Visitor Pattern Revisited


Today, I encountered the visitor pattern in the SLD implementation inside Geotools. This is reason enough to consider this pattern in the world of Ruby. Especially because I read recently this post where visitor is supposed to be more an antipattern that a pattern. This is because Ruby supports extension of objects at runtime. Nevertheless, I need to check it out!

A simple implementation of a Visitor is accomplished in 3 steps:

1. implementation of Visitable and Visitor as modules

module Visitor
  def visit(visitable, *args)
    "Visiting #{visitable.name}"
  end
end

module Visitable
  def accept(visitor, *args)
    lvl = args[0] if !args.nil?
    lvl ||= 1
    if self.respond_to?(:children)
      lvl += 1
      self.children.each do |ch|
        visitor.visit(ch, lvl)
        ch.accept(visitor, lvl) if !ch.children.empty?
      end
    end
  end
end

2. implementation of concrete classes and mix the modules into those classes

class Node
  include Visitable

  attr_accessor :name
  attr_accessor :children

  def initialize
    self.children = []
  end

  def add_child(child)
    self.children = [] if self.children.nil?
    self.children << child
  end
end

class ChangeNameVisitor
  include Visitor

  def visit(visitable, *args)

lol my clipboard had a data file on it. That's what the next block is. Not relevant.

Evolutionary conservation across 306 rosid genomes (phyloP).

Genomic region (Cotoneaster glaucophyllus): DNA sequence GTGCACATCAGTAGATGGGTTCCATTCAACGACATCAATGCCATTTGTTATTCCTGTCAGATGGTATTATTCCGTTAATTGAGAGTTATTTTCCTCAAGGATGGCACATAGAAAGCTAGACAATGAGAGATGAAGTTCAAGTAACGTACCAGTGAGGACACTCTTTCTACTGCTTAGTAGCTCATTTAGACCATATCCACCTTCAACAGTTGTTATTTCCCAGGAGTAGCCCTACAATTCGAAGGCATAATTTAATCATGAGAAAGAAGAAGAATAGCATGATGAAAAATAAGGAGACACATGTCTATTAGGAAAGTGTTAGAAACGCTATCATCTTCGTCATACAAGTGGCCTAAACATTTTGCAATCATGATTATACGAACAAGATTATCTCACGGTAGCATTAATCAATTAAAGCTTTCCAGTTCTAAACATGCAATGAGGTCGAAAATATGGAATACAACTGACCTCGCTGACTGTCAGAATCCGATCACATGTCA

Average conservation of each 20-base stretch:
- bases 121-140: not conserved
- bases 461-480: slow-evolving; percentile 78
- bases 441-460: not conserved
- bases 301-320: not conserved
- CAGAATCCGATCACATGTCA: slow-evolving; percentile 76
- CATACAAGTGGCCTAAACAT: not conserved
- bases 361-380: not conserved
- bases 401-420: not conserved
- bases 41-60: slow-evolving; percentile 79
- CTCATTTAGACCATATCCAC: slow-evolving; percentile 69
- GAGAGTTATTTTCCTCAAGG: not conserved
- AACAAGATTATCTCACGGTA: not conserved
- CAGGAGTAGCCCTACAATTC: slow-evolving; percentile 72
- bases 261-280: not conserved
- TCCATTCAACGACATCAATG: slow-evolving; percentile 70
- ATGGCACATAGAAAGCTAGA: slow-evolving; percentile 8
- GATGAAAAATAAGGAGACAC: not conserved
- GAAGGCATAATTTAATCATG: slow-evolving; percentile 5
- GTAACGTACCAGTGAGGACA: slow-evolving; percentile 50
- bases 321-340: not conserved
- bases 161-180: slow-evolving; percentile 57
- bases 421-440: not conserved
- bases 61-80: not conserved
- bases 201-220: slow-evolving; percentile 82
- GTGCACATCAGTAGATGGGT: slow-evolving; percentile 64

visitable.name = visitable.name.reverse
    lvl = args[0] if !args.nil?
    str = ""
    lvl.times {
      str << '.'
    }
    puts str + super
  end
end

3. Usage

root = Node.new
5.times do |n|
  node = Node.new
  node.name = "Node_#{n}"
  root.add_child(node)
  5.times do |m|
    sub_node = Node.new
    sub_node.name = "node_#{n}_#{m}"
    node.add_child(sub_node)
    5.times do |l|
      sub_sub_node = Node.new
      sub_sub_node.name = "node_#{n}_#{m}_#{l}"
      sub_node.add_child(sub_sub_node)
    end
  end
end

v = ChangeNameVisitor.new
root.accept(v)

Output

..Visiting 0_edoN
...Visiting 0_0_edon
....Visiting 0_0_0_edon
....Visiting 1_0_0_edon
....Visiting 2_0_0_edon
....Visiting 3_0_0_edon
....Visiting 4_0_0_edon
...Visiting 1_0_edon
....Visiting 0_1_0_edon
....Visiting 1_1_0_edon
....Visiting 2_1_0_edon
....Visiting 3_1_0_edon
....Visiting 4_1_0_edon
................................

Actually, what I just did is traversing all nodes of root and passing them to the particular visitor. But in Ruby, this separation of concerns doesn’t play a role (as assumed in this post). The “Open Class Idiom” is more natural. It saves much code and makes it more readable:

#... more code

#re-open it!
class Node

  def change_name
    self.name = self.name.reverse
  end

end

———————

Edit July, 24. 2013:

Just stumbled upon the implementation of Cucumber. Cucumber is using the Visitor pattern as well for the implementation of the TreeWalker ;-):

      def visit_steps(steps)
        broadcast(steps) do
          steps.accept(self)
        end
      end
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